On April 5, 2013, the federal Occupational Safety and Health Administration (“OSHA”) released an interpretation letter stating that during its inspections of nonunion workplaces, employees can be represented by anyone authorized by the site’s workers.
The letter from Richard Fairfax, Deputy Assistant Secretary of OSHA, mentions that OSHA standard 29 C.F.R. §1903.8(c), Representatives of Employers and Employees, allows workers at establishments without collective bargaining agreements to designate who will act on their behalf during inspections. The representative does not have to be an employee, according to Fairfax.
The actual OSHA standard or regulation, 29 C.F.R. §1903.8(c), states in the first sentence: “The representative(s) authorized by employees shall be an employee(s) of the employer.” The standard then contains a second and longer sentence: “However, if in the judgment of the Compliance Safety and Health Officer, good cause has been shown why accompaniment by a third party who is not an employee of the employer (such as an industrial hygienist or a safety engineer) is reasonably necessary to the conduct of an effective and thorough physical inspection of the workplace, such third party may accompany the Compliance Safety and Health Officer during the inspection.”
Even though the above standard makes no reference to union representatives, OSHA has gone beyond the literal language of the standard to assert that Section 1903.8(c) allows walkaround participation by an employee representative who is not an employee of the employer based on the judgment of the OSHA compliance officer. OSHA also takes the view that representatives are “reasonably necessary” when they will make a positive contribution to a thorough and effective inspection.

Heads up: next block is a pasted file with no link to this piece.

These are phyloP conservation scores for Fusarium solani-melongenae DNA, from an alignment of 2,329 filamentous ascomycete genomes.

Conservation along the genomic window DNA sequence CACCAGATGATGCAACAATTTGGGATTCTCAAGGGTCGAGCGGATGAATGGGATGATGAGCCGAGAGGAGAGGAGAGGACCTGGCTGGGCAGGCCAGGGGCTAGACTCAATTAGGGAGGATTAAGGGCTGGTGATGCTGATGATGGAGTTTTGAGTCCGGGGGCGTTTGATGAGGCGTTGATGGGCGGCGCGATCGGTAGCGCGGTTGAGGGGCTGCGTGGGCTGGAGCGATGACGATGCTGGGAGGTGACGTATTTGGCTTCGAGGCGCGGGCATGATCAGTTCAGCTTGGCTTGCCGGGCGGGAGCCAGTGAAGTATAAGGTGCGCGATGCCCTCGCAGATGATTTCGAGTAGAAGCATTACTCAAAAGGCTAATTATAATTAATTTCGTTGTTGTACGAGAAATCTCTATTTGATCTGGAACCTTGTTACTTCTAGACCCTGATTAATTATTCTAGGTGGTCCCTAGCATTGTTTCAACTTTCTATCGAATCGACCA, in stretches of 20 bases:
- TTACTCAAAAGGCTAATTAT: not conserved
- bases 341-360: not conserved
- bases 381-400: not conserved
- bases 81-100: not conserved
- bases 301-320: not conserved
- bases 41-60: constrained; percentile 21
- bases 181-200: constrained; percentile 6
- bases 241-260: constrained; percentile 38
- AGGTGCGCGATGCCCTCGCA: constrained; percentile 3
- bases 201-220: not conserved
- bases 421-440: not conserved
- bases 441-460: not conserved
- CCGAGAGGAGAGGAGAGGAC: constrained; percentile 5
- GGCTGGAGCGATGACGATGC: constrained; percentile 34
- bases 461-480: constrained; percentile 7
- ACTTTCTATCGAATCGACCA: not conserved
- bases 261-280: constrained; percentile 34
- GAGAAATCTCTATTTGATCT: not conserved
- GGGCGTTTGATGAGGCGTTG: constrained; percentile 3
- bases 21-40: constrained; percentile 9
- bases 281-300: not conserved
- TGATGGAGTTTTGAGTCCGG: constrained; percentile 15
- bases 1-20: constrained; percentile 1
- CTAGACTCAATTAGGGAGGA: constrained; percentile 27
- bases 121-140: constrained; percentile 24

While union safety officials have viewed Fairfax’s letter as reinforcing existing OSHA policies, employers have regarded the letter as opening the door for OSHA to become a tool for union representatives and forcing OSHA to take side in disagreements among employees. Peg Seminario, the AFL-CIO’s Safety and Health Director, has stated that the Fairfax letter confirmed what has been OSHA’s policy for several years and brings OSHA into line with Mine Safety and Health Administration and other Department of Labor agency inspection rules. However, one management representative has expressed concern that Fairfax’s letter moves OSHA into supporting union-organizing efforts.
Prior Interpretation Letter Withdrawn
Fairfax mentioned in his letter that there has been confusion arising from a March 7, 2003 OSHA letter to another union safety official. The prior letter stated that a non-employee who files a complaint does not necessarily have a right to participate in an inspection resulting from the complaint.
Fairfax reasoned that the prior letter did not address the right of workers at a facility without a collective bargaining agreement to have a representative of their own choosing participate in an inspection. Fairfax concluded that to the extent the prior letter has been interpreted to prohibit the right of a third party to participate in an inspection, it is inconsistent with the Occupational Safety and Health Act and with OSHA’s regulations. As a result of this confusion, OSHA stated in Fairfax’s letter that it is withdrawing the prior letter.
While OSHA can assert that its recent interpretation letter does not change the law, the letter clearly signals to unions that the current administration will permit them to use the walk around portion of an OSHA inspection as an organizing tool, despite the literal language in 29 C.F.R. §1903.8. Nonunion employers may want to encourage their own employees to become involved in safety issues so that union representatives are less likely to be involved in OSHA inspections at their workplaces.